When you hear the word “fungi” you probably think “mushrooms.” Yet it also includes molds, yeasts, and toadstools – any number of spore-producing organisms that feed on organic matter of which there are approximately 1.5 million different species. They are decomposers. And no matter your opinion about them (mushrooms in particular!), fungi are the foundation of life on Earth. Without fungi, dead plant life would choke the planet.
Yet the genius of fungi runs far deeper than just that of decomposer. To begin, the trees in forest communicate using an intricate underground network of fine fungus threads called mycelium. Underneath every footstep there are trillions of these threads connecting the trees. Some experts call this the wood wide web (more on this in another post). In addition, studies have shown that mushrooms could help clean up oil spills. They are used as wastewater filtration systems, as a pesticide, and to aid reforestation. Perhaps one day they will also be the main ingredient in biofuels because they grow rapidly and require far less soil and resources than other crops. In the medical field, the antibacterial and antiviral compounds in mushrooms are used to cure diseases and as an immune system booster. Not only that, fungi can help regenerated nerves and have shown great promise in activating neural pathways in people with dementia.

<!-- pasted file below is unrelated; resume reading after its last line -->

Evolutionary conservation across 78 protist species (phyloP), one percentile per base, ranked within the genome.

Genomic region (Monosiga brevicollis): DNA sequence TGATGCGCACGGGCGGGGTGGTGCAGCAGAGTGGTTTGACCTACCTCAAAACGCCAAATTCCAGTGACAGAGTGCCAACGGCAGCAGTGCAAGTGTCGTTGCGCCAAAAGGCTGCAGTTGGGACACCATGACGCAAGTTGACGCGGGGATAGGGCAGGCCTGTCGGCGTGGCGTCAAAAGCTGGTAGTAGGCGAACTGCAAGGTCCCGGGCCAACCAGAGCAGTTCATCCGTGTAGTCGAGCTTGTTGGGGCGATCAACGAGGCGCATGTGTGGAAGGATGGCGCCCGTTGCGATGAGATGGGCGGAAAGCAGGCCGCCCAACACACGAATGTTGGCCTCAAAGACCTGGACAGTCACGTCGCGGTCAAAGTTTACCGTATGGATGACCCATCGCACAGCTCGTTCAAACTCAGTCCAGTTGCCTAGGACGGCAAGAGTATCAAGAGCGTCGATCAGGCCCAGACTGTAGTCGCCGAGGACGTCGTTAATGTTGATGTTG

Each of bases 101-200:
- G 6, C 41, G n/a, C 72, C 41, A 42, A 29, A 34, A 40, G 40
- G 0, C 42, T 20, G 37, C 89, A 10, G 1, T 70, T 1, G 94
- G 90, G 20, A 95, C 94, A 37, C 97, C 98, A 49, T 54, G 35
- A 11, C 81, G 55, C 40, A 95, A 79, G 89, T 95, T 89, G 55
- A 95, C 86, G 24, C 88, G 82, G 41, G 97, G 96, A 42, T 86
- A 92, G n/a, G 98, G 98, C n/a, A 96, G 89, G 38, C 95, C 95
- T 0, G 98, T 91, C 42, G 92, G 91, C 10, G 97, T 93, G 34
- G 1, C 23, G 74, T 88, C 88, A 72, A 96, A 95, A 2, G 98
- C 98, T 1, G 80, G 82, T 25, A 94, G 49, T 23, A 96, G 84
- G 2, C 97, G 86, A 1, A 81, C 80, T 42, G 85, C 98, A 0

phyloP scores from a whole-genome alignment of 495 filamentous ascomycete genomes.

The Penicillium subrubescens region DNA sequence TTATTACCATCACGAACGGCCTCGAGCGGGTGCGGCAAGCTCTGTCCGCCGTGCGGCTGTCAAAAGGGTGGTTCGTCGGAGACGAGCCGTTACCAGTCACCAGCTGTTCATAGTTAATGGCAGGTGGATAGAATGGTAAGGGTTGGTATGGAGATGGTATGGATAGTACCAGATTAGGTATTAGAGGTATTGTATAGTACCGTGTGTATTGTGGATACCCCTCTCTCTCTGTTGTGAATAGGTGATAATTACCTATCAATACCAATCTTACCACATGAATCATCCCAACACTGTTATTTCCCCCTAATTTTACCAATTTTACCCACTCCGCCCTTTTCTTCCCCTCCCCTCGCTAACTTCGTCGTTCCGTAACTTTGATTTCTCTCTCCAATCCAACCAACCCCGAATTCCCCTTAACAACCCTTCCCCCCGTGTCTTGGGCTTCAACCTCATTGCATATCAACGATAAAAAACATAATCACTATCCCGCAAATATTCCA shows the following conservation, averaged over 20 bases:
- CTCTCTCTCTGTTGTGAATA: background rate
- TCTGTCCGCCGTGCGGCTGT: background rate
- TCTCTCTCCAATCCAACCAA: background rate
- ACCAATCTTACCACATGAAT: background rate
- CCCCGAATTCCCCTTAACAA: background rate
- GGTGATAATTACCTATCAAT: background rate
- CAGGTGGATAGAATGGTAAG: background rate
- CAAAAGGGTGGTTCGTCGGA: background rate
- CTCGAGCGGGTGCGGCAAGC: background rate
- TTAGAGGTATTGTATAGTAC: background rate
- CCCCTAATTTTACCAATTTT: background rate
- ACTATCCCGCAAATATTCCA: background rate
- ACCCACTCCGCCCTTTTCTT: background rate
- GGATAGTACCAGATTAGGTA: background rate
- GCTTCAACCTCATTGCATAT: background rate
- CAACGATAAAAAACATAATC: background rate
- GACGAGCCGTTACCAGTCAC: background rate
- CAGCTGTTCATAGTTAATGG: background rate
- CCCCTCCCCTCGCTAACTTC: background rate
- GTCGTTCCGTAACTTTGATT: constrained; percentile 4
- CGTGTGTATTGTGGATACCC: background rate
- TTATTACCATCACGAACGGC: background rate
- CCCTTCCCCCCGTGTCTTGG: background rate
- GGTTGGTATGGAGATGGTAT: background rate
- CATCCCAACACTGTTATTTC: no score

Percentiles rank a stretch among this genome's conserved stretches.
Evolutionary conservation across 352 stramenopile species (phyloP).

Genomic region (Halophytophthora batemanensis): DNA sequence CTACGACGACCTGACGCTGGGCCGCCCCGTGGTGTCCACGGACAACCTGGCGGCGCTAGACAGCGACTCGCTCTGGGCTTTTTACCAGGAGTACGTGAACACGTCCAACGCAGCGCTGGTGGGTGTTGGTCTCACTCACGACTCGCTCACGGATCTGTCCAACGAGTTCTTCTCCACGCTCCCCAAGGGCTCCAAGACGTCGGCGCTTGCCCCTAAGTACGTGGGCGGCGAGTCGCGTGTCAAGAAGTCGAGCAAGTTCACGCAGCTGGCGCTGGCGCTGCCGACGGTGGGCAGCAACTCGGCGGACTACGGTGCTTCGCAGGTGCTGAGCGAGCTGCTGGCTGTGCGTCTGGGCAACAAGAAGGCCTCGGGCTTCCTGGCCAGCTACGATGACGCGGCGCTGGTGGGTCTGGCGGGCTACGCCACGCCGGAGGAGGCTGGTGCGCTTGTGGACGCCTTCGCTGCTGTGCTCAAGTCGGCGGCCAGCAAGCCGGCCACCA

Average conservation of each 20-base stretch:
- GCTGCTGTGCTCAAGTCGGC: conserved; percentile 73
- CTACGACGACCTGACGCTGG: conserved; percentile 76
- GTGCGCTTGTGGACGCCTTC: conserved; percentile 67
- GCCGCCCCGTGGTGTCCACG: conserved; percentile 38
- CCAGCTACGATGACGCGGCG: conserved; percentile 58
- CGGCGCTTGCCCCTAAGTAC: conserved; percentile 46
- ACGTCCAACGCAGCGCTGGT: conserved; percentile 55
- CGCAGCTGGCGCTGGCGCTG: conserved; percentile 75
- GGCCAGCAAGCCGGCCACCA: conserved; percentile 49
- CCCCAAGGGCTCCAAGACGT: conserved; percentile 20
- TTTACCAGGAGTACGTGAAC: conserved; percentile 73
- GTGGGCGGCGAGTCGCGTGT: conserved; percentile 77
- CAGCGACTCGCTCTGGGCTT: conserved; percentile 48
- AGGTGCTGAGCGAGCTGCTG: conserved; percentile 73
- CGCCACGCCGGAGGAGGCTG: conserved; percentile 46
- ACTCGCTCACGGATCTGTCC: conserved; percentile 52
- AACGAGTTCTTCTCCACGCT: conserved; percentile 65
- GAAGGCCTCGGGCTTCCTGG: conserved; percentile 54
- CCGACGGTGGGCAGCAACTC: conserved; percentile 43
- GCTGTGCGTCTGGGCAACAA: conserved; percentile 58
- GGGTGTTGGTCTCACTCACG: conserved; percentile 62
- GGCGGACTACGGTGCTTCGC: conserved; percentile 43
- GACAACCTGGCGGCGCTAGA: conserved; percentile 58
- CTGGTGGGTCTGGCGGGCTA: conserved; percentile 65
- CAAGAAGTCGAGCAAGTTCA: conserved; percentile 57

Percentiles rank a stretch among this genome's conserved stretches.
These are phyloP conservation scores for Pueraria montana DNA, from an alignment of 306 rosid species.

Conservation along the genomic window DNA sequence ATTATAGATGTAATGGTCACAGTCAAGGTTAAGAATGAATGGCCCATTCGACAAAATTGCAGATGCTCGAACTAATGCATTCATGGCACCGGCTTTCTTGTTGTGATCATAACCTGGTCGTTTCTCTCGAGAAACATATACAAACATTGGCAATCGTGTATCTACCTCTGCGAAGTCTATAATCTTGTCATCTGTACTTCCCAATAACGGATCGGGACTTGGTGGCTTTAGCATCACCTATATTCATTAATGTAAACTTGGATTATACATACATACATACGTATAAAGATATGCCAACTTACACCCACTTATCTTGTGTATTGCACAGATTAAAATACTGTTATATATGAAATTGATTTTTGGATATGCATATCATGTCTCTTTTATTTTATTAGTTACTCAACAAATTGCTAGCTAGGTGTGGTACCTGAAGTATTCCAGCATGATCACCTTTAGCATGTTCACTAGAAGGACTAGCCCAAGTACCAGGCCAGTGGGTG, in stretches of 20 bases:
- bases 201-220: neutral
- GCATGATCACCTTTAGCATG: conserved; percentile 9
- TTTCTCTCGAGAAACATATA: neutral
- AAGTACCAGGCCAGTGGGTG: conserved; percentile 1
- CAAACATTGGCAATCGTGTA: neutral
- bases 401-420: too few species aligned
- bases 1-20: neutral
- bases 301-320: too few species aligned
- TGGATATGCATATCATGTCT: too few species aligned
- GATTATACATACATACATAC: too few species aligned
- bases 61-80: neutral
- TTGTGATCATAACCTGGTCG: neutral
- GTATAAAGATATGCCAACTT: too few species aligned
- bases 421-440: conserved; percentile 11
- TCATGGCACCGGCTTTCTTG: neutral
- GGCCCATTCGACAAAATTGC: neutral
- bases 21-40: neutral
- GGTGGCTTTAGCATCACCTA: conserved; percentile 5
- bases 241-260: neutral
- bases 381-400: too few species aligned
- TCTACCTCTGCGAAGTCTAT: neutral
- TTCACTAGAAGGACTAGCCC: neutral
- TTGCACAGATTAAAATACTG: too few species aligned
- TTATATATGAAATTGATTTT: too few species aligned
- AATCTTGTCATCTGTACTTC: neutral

Oh yes, you can also eat them if you so choose (of course paying attention to the toxic ones you shouldn’t eat). Or use yeast to make baked goods. Love ‘em or not, fungi are important to the overall health of the planet as well as humans.
This post was inspired by the 2019 documentary, Fantastic Fungi. I highly recommend it!